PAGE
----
• Text Resize A A A
  • Print Print
  • Share Share on facebook Share on twitter Share

Hepatitis C Medicaid Affinity Group: Supporting State-Generated Solutions to Eliminating HCV

The Hepatitis C Medicaid Affinity Group (Affinity Group) began in December 2017 with the aim of increasing the number and percentage of Medicaid beneficiaries diagnosed with hepatitis C virus (HCV) who are successfully treated and cured.

In December 2018, the second year of the Affinity Group was launched with eight new participants. For the second year, the Affinity Group aims to help new participants develop and implement their own strategies, explore issues and strategies related to HCV in correctional settings, and support the continued efforts of states that participated in the first year.

Participating States

The efforts of the Affinity Group are driven by state teams made up of representatives from state Medicaid agencies, public health departments, correctional agencies, and other programs such as those that address behavioral health care and substance use disorders.

Nine states participated in the first year of the Affinity Group, and eight states were selected to participate in the second year.

 Year 1 State Participants: Kentucky, Louisiana, Maryland, Massachusetts, New York State, Vermont, and Washington. Year 1 & Year 2 State Participants: Indiana and Wisconsin. Year 2 State Participants: Alaska, District of Columbia, Los Angeles County, Mich

Year 1 State Participants: Kentucky, Louisiana, Maryland, Massachusetts, New York State, Vermont, and Washington.
Year 1 & Year 2 State Participants: Indiana and Wisconsin
Year 2 State Participants: Alaska, District of Columbia, Los Angeles County, Michigan, Tennessee, and Virginia

The CDC estimates that approximately 2.5 million people in the United States are living with HCV infection. A disproportionate number of these individuals receive public insurance, including Medicaid, or are in correctional settings.

A recent analysis found that HCV infection leads to more than 2.3 million outpatient medical visits and over 73,000 emergency room visits annually, as well as a total of 2.8 million days of inpatient care. The cost of inpatient visits for one year was more than $15 billion.

Increasing access to screening, diagnosis and early HCV treatment for Medicaid patients can make a significant contribution toward saving lives, reducing new infections, controlling health care costs, and ultimately eliminating viral hepatitis, all goals described in the National Viral Hepatitis Action Plan (Action Plan).

New HCV treatments can result in a cure for approximately 95% of people who take them. People who are cured of HCV experience multiple health benefits and are significantly less likely to develop severe liver disease, liver cancer, and liver failure, which can be very costly conditions and can be fatal. However, many states have experienced challenges in providing HCV treatment for patients with Medicaid and other public insurance. More intensive efforts are needed and model programs must be replicated to increase screening and diagnosis, ensure follow up care, manage the costs of treatment, and raise provider and public awareness about HCV risks and new treatments that offer a strong chance of a cure.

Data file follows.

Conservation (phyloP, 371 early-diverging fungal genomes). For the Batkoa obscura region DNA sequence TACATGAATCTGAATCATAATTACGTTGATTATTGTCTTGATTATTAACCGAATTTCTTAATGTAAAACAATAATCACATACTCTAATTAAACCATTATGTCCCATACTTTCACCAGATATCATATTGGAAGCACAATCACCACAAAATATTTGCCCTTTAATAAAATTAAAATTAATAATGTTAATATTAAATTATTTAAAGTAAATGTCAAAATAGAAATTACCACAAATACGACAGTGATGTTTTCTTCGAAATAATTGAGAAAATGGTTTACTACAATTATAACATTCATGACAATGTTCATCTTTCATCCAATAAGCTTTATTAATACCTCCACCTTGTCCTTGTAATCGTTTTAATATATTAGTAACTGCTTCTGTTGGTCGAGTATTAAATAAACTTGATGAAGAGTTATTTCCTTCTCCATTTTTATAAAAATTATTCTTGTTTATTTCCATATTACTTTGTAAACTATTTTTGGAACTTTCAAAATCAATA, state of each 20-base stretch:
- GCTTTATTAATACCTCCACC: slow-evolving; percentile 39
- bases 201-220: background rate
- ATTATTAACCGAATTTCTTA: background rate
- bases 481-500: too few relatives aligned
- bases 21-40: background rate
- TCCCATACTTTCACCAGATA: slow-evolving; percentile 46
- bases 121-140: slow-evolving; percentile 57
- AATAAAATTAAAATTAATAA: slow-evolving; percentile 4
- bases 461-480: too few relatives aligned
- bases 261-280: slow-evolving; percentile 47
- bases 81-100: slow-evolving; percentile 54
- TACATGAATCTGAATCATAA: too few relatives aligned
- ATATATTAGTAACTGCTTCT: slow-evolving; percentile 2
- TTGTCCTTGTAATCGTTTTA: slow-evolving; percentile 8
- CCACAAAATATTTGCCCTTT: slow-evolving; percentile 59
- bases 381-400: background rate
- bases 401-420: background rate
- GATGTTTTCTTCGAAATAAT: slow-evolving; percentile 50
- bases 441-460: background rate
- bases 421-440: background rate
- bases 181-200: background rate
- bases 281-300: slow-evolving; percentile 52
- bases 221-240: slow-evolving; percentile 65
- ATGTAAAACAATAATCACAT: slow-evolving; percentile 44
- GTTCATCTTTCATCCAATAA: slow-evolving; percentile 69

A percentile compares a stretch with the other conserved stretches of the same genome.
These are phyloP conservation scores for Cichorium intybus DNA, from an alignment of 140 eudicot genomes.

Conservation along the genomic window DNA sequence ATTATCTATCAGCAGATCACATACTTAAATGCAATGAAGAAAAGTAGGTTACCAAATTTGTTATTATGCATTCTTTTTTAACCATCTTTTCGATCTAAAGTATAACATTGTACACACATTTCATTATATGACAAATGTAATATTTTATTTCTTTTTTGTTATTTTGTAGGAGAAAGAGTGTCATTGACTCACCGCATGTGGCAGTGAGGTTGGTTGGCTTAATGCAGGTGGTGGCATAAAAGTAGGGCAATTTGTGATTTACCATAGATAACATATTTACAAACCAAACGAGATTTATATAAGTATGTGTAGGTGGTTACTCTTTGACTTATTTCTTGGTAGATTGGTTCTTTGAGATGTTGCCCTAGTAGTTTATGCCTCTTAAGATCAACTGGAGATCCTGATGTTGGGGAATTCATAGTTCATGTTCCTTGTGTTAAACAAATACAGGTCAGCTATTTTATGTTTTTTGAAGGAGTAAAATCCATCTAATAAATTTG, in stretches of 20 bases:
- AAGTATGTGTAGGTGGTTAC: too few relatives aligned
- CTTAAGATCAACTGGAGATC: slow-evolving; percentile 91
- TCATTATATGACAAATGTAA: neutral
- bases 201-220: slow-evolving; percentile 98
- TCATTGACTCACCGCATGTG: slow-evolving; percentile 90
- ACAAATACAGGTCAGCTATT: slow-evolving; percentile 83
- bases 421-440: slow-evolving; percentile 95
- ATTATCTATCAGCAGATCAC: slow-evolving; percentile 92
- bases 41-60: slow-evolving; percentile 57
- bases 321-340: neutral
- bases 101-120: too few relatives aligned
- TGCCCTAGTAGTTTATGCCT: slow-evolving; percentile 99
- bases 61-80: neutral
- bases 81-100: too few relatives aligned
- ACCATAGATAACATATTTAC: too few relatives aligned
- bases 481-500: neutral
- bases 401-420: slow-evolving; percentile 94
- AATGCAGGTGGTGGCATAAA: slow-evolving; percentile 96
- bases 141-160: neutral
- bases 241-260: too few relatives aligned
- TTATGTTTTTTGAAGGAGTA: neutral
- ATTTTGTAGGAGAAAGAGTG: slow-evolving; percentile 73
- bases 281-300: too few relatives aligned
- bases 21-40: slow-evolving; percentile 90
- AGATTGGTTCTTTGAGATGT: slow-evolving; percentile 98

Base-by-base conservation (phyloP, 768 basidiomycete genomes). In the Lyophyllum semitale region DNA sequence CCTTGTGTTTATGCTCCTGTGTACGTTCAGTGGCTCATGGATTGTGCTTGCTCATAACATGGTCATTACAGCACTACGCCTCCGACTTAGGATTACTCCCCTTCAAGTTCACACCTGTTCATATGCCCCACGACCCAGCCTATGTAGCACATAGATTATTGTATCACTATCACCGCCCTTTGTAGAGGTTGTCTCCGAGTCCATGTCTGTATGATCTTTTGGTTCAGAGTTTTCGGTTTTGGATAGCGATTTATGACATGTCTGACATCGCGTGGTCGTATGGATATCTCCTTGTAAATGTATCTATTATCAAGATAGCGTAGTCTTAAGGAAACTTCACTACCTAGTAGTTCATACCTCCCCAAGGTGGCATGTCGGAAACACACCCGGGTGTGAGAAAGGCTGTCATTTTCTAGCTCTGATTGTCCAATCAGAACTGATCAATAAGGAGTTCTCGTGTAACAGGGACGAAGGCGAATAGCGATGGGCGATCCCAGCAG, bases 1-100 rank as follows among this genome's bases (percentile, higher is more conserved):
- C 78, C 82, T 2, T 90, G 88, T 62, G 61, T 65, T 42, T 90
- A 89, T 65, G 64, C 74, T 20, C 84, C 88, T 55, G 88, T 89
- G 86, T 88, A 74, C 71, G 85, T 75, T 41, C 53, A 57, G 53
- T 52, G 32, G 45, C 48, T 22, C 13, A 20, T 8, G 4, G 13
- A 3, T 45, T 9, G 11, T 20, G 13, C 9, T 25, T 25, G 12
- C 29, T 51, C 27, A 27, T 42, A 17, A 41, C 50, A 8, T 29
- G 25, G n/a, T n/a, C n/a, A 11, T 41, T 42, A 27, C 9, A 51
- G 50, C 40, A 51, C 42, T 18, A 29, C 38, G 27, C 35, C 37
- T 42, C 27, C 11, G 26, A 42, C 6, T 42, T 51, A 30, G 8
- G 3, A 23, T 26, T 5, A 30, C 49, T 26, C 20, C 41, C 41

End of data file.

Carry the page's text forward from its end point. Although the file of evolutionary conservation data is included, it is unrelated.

A short Expression of Interest form was developed for states to apply to participate in the Affinity Group and a recorded introductory webinar further described the benefits of participation. Future opportunities for new states to join the group will depend on funding and will be featured on the viral hepatitis blog.

States are the key leaders in public health innovation, but do not always have opportunities to share effective strategies and collaborate to identify solutions to common challenges. The Affinity Group addresses this need by bringing states together to support the development and implementation of innovative strategies for scaling up HCV treatment.

The Affinity Group is a continuous quality improvement project that supports the development of evidence-based practices and implementation strategies to improve Medicaid systems’ efforts to address HCV. It will be evaluated to identify the most effective activities for states and to inform future efforts. The project aims to:

  • Foster state collaboration and share promising practices;
  • Develop and implement innovative HCV-related policies and programs; and
  • Increase the number and percentage of Medicaid beneficiaries diagnosed and successfully treated (or cured) for HCV.

Convened by the Office of HIV/AIDS and Infectious Disease Policy (OHAIDP) in the Office of the Assistant Secretary for Health, the Affinity Group is a collaborative effort across HHS that also engages the Centers for Medicare and Medicaid Services (CMS), the Centers for Disease Control and Prevention (CDC), the Health Resources and Services Administration (HRSA), the HHS Office of Minority Health (OMH), and the Substance Abuse and Mental Health Services Administration (SAMHSA) to provide technical assistance and consultation to participating states.

Example of Hepatitis C Medicaid Affinity Group activities undertaken by states include:

  • Calculating the HCV care cascade, leveraging work conducted by the HIV Affinity Group: States have developed data use agreements between state Medicaid programs and public health agencies to share data on HCV screening, diagnosis, and treatment. By calculating care cascades, states aim to identify screening and treatment patterns and develop targeted approaches to improve access. Populations of interest include individuals co-infected with HIV, people who inject drugs, women, and infants born to women with HCV.